11 Outcomes Illustrative kōrero Tutor CommentsOutcomesIndicator Learner 1 M is a mother of 7 children who was born and raised in Otara: “I only have three children in my care— through hardship and difficult circumstances my other children have been fostered out as a result of CYFS intervention. I recently finished a parenting course which has boosted my confidence and self- esteem to further opportunities of success for me and my whānau. The FLASH programme that I attend at Wiri Central School is helping me with learning the NZ road code, laws and safety when driving. The course has motivated me to step above my current predicament at home, and look at ways of helping my family by becoming legitimate to drive and getting my license. M is very driven to helping her current situation at home—she is motivated, comes prepared if I have set any homework to do and is attentive. I think the course has given her a boost in confidence to do other things and become more active in her whānau. Increased ability to fulfil roles and responsibilities in the whānau. Greater sense of positivity and happiness. Increased aspirations for self and whānau. Fulfilment Positivity Aspirations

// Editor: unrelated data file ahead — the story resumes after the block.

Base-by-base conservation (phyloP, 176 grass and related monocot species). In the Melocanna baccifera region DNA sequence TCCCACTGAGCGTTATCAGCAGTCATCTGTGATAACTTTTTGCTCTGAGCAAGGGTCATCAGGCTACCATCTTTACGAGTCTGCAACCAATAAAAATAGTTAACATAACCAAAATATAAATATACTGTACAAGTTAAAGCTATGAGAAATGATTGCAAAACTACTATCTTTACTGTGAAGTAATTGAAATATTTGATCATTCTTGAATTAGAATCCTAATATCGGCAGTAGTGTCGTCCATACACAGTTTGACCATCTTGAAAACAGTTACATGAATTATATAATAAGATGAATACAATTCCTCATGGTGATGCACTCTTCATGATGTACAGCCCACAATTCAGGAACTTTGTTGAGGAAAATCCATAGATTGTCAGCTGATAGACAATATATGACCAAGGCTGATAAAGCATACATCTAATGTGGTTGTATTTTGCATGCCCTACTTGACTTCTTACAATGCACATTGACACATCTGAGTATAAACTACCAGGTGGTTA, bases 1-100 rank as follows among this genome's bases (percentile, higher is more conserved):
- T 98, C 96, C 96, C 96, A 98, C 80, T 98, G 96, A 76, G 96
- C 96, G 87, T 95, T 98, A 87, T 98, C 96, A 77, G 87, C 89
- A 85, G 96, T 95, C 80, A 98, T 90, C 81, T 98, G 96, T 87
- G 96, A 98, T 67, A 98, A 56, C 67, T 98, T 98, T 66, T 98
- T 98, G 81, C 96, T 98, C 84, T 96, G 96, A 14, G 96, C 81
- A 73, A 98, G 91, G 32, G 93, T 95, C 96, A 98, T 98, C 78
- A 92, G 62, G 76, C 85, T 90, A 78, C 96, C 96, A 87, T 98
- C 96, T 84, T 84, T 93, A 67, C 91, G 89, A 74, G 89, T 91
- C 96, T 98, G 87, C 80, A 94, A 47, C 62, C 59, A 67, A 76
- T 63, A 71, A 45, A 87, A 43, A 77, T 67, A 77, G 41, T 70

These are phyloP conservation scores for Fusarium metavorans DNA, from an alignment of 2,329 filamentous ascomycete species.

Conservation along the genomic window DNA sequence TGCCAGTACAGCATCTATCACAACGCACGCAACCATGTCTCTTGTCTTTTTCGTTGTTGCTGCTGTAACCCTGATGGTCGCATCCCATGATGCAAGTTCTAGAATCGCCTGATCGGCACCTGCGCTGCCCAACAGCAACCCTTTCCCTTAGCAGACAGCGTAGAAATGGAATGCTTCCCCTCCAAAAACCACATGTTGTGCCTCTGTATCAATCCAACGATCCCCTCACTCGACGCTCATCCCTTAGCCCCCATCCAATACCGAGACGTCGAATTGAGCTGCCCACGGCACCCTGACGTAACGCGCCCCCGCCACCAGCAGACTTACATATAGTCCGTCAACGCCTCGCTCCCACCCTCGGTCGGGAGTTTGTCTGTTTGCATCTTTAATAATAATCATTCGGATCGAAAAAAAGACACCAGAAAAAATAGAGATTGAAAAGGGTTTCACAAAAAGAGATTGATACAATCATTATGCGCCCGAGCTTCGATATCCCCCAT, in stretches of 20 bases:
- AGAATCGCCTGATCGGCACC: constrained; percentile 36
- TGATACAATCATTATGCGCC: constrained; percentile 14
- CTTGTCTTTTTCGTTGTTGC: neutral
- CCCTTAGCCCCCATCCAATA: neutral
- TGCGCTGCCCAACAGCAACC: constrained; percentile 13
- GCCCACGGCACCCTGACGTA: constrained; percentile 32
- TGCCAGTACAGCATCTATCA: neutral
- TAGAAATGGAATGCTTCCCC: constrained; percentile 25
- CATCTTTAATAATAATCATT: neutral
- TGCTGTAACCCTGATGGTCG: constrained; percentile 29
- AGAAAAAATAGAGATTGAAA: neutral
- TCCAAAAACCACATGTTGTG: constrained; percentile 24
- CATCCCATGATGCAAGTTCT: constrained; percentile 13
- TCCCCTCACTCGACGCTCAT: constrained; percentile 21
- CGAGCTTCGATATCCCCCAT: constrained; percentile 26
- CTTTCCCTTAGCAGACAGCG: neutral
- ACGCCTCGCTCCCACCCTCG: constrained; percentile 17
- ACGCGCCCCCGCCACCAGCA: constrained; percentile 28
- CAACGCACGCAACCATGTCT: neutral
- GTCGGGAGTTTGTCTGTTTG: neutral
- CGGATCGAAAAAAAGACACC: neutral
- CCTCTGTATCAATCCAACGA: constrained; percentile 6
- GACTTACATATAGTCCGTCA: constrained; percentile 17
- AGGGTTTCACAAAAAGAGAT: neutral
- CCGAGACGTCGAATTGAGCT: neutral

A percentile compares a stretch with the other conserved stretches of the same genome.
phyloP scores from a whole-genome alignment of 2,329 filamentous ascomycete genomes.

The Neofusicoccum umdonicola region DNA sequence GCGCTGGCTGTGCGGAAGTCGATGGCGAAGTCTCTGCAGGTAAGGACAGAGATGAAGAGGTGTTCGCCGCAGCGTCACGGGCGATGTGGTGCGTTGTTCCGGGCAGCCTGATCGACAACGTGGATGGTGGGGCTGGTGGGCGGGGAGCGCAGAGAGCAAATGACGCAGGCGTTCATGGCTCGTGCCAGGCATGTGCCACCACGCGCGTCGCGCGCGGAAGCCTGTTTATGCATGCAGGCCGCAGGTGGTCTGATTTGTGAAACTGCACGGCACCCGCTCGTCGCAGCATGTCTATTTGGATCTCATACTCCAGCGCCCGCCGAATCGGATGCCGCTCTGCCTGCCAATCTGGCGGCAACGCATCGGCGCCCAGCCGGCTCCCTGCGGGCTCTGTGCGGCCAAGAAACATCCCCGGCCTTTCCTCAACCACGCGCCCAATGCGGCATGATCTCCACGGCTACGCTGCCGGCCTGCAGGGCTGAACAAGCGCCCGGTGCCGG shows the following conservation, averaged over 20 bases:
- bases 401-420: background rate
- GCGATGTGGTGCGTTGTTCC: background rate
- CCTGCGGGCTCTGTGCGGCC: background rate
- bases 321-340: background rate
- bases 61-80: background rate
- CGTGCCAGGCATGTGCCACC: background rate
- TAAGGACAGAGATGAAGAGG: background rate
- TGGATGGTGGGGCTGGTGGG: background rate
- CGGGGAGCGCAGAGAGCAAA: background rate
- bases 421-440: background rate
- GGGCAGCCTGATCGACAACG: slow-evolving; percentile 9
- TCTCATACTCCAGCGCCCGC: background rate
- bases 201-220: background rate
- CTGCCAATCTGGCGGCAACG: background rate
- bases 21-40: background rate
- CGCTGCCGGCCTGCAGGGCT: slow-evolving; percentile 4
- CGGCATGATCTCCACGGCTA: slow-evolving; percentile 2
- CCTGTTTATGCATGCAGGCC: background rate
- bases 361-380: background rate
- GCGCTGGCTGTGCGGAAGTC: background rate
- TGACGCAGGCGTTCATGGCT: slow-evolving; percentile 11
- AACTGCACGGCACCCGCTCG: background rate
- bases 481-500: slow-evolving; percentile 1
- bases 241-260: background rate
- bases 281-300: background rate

12 Learner Outcomes Statements Outcomes Indicator word Whakataukī Increased ability to fulfil roles and responsibilities in the whānau Fulfilment Kua tuarā whānui An ability to address more difficult issues. Increased aspirations for self and whānau Aspirations E kore a au e whakamā i te kahu ō te kotahitanga I shall not be restricted by anything, for I wear the cloak of unity. Greater sense of positivity and happiness Positivity E kore te pounamu e maenenene ki te kore e oroa; e kore hoki te tangata e taunga ki te kore ia e whakamātauria Friction must be applied to provide the greenstone with a polished surface; a person will not become wise unless subjected to trial.

13 Exit Statements WhakataukīStatement Strongly agree Agree Disagree Strongly disagree Learner’s comments Honoa te whakaaronui ki te matauranga Join wisdom to knowledge I have developed new skills to achieve my goals Mataihia nga kupu kaua ko te tangata nana nga kupu Examine what is said, not him/her who speaks I am more confident in helping my children with their learning

14 Exit Statements WhakataukīStatement Strongly agree Agree Disagree Strongly disagree Learner’s comments Honoa te whakaaronui ki te matauranga Join wisdom to knowledge I have developed new skills to achieve my goals Mataihia nga kupu kaua ko te tangata nana nga kupu Examine what is said, not him/her who speaks I am more confident in helping my children with their learning